Dear Editor:

I read Mike Buffington's article in the Banks County News about the history of the establishment of Thanksgiving Day. I also recently read a Facebook post from Pow Wow Nation that presented a history of this celebration that I'd never heard before and actually shocked me. I can't find the original post, but I found a similar one and added some research referencing Abraham Lincoln, who was mentioned in the original post:

Truth behind "Thanksgiving." Why we decided to change the nomenclature to Gratitude Day.

In 1607, Chief Wahunsonacock (Powhatan) of the Powhatan confederacy, and his people, brought gifts of fish, wild game, and corn to the starving settlers.

This is acknowledged today as one of the first Thanksgiving celebrations in the colonies.

The gratitude of the new Americans, however, did not last.

The following year in 1608, John Smith orders the Powhatan to submit to the English Crown and provide settlers with an annual tribute of corn. John Smith forcefully takes corn from villages, and Powhatan orders him to be captured.

In 1609, war breaks out between the Powhatan and the Virginia colonists as they steal land, pillage graves, occupy Native villages, and enslave Natives.

On June 5, 1637, Captain Mason attacks a Pequot village near present-day Stonington and massacres the community. Following an especially successful raid against the Pequot in what is now Stamford, Connecticut, the churches announce a second day of “thanksgiving” to celebrate victory. Reportedly, during the feasting, the hacked-off heads of Natives are kicked through the streets like soccer balls. On July 28, a third attack and massacre occur near present-day Fairfield and the Pequot “War” comes to an end.

The day after the massacre, William Bradford, the governor of Massachusetts Bay Colony, writes that from that day forth shall be a day of celebration and thanksgiving for subduing the Pequot and “For the next 100 years, every Thanksgiving Day ordained by a Governor was in honor of the bloody victory, thanking God that the battle had been won.”

This event marks the first actual Thanksgiving. During this period of history, the Puritans and other English colonists generally declared a day of thanksgiving to celebrate the successful massacre of Native communities and to honor “victories” ordained by God rather than celebrating successful harvests (Oxendine, 2019; Native Voices, "AD 1637: English settlers burn Pequot village").

Throughout the 16th and 17th centuries, as more explorers sought to colonize their land, Native Americans responded in various stages, from cooperation to indignation to revolt.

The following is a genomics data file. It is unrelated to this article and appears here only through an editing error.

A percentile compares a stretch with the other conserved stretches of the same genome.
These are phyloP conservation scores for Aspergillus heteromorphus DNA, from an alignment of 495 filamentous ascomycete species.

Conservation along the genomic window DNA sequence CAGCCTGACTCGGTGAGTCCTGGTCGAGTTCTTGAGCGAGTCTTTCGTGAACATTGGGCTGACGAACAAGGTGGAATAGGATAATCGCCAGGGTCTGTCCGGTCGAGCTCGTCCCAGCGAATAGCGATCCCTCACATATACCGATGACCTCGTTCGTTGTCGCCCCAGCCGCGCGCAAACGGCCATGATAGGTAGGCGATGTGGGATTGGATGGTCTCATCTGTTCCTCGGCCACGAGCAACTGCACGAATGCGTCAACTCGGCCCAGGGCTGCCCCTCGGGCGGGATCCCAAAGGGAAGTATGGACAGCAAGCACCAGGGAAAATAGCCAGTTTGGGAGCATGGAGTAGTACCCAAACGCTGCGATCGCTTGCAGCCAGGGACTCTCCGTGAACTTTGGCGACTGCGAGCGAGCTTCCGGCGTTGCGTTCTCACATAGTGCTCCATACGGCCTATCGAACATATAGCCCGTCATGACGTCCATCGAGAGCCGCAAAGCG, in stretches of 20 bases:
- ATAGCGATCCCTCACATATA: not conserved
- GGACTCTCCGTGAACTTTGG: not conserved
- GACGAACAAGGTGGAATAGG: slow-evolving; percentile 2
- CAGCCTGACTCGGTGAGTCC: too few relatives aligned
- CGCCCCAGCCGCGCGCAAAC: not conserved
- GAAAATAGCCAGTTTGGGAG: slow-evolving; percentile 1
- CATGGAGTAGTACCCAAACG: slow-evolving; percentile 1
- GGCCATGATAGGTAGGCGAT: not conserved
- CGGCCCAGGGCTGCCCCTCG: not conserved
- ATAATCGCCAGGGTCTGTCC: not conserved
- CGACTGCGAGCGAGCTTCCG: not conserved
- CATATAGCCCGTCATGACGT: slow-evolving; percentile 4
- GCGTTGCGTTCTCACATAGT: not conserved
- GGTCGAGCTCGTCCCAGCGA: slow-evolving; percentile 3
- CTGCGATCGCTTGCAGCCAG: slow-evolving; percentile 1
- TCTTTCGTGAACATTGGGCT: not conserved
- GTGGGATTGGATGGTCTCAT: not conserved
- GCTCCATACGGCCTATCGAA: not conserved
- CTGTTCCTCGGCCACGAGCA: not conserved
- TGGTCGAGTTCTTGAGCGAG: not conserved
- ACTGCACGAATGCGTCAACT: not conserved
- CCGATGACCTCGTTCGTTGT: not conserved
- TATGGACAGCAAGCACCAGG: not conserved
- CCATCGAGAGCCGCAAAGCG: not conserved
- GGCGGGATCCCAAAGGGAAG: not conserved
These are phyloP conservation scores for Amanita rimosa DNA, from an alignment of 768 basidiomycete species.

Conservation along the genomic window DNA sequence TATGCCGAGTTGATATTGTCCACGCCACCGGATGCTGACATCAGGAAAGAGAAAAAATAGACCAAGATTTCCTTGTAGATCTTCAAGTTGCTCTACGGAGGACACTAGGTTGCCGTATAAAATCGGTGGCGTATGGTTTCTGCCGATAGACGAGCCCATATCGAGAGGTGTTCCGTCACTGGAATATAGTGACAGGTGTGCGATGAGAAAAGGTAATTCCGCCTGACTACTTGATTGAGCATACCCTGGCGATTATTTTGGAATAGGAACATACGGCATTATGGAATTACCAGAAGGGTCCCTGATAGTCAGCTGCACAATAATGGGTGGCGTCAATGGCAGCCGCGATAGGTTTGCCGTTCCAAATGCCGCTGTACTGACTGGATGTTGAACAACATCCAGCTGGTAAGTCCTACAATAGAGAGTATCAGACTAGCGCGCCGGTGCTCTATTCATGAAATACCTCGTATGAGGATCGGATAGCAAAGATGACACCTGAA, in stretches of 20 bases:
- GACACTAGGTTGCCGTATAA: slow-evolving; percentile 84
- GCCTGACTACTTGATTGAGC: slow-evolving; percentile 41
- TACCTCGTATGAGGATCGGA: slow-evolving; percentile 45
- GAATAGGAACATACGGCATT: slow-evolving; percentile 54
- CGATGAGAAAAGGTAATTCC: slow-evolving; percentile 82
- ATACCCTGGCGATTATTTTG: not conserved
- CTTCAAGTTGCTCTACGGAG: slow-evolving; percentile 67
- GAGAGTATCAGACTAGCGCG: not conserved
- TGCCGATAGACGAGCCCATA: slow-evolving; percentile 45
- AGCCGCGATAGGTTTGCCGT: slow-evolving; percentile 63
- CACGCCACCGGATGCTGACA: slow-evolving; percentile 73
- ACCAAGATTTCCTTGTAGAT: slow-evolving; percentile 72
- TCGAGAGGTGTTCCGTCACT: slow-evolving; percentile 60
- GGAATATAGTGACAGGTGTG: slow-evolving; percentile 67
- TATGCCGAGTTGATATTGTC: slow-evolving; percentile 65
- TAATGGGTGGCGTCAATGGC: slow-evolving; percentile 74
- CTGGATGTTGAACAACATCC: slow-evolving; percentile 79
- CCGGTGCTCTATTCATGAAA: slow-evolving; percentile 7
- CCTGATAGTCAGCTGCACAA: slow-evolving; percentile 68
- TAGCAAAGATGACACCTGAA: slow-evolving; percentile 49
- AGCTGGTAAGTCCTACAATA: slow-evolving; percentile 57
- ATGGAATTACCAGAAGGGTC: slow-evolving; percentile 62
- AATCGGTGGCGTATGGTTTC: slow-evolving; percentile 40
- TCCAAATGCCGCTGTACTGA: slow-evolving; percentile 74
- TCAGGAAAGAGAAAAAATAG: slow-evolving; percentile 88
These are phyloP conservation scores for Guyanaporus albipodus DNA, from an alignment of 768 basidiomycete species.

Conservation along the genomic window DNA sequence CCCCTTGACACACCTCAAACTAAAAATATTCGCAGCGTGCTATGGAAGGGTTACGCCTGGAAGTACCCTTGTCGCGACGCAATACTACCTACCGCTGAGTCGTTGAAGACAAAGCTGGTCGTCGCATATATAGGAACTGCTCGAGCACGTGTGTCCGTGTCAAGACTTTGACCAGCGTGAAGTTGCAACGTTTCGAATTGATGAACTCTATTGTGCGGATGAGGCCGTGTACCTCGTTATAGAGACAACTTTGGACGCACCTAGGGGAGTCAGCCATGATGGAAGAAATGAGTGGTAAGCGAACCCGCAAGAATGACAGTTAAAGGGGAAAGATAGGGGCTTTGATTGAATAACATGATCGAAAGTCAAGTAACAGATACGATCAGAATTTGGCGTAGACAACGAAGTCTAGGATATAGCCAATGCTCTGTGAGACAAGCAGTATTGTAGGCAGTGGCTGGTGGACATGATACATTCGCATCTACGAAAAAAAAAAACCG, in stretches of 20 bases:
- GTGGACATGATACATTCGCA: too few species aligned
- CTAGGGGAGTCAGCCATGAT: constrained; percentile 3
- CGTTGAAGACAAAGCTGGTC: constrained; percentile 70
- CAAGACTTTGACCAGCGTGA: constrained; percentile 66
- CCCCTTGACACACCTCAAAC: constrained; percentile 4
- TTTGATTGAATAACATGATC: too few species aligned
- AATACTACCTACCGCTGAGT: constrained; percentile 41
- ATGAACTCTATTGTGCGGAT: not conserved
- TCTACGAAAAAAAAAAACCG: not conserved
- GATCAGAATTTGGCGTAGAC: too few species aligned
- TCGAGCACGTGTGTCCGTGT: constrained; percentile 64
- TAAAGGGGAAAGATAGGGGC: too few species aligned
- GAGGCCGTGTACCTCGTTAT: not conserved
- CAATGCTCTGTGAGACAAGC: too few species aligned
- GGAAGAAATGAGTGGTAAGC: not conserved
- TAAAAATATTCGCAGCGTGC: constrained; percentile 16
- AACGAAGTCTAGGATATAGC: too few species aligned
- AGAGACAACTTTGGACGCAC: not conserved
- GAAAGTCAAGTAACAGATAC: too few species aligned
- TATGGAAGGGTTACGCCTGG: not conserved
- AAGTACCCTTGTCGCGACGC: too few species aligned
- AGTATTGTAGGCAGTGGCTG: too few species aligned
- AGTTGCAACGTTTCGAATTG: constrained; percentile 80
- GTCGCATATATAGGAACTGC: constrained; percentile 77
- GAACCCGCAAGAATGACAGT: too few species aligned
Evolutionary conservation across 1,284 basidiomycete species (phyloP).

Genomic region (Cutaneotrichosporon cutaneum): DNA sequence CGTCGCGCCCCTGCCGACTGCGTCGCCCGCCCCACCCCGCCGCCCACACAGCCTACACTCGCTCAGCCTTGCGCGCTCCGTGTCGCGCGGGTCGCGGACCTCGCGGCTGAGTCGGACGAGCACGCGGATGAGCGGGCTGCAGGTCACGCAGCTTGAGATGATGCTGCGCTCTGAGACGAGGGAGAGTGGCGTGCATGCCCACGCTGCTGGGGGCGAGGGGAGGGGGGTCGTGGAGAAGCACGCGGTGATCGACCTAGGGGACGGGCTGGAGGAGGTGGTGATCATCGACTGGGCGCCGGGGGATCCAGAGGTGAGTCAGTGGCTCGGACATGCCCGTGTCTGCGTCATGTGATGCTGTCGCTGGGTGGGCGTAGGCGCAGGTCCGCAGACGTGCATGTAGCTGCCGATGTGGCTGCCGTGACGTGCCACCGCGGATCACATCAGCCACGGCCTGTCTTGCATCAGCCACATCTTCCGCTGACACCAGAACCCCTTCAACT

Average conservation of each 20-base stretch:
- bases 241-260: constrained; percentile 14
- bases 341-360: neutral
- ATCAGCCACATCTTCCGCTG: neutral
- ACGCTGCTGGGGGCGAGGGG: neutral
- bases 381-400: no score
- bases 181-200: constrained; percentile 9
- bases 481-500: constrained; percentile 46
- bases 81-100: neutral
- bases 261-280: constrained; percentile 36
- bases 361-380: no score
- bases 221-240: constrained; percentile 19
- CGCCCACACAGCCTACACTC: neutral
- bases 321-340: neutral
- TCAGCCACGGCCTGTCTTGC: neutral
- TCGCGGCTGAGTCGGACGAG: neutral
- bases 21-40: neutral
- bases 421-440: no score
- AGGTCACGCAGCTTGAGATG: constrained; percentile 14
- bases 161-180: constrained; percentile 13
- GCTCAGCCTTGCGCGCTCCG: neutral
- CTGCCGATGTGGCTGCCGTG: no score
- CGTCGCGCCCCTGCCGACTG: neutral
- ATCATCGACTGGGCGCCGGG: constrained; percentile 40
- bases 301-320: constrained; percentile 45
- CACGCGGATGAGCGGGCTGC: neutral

After siding with the French in numerous battles during the French and Indian War and eventually being forcibly removed from their homes under Andrew Jackson’s Indian Removal Act, Native American populations were diminished in size and territory by the end of the 19th century.

While President Lincoln did sign the law creating an official Thanksgiving Day. But in fact, Abraham Lincoln is not seen as much of a hero at all among many American Indian tribes and Native peoples of the United States, as the majority of his policies proved to be detrimental to them.

For instance, the Homestead Act and the Pacific Railway Act of 1862 helped precipitate the construction of the transcontinental railroad, which led to the significant loss of land and natural resources, as well as the loss of lifestyle and culture, for many tribal people. In addition, rampant corruption in the Indian Office, the precursor of the Bureau of Indian Affairs, continued unabated throughout Lincoln’s term and well beyond. In many cases, government-appointed Indian agents outright stole resources that were supposed to go to the tribes.

In other cases, the Lincoln administration simply continued to implement discriminatory and damaging policies, like placing Indians on reservations. Beginning in 1863, the Lincoln administration oversaw the removal of the Navajos and the Mescalero Apaches from the New Mexico Territory, forcing the Navajo to march 450 miles to Bosque Redondo—a brutal journey. Eventually, more than 2,000 died before a treaty was signed.

Several massacres of Indians also occurred under Lincoln’s watch. For example, the Dakota War in Minnesota in 1862 led to the hanging of thirty-eight Indian men—303 Indian men had been sentenced to hang, but the others were spared by Lincoln’s pardon.

Thus, while a short synopsis, this day of Thanksgiving's history is riddled with genocide and marginalization of our Native people, which has continued through the 19th century.


Martha Young


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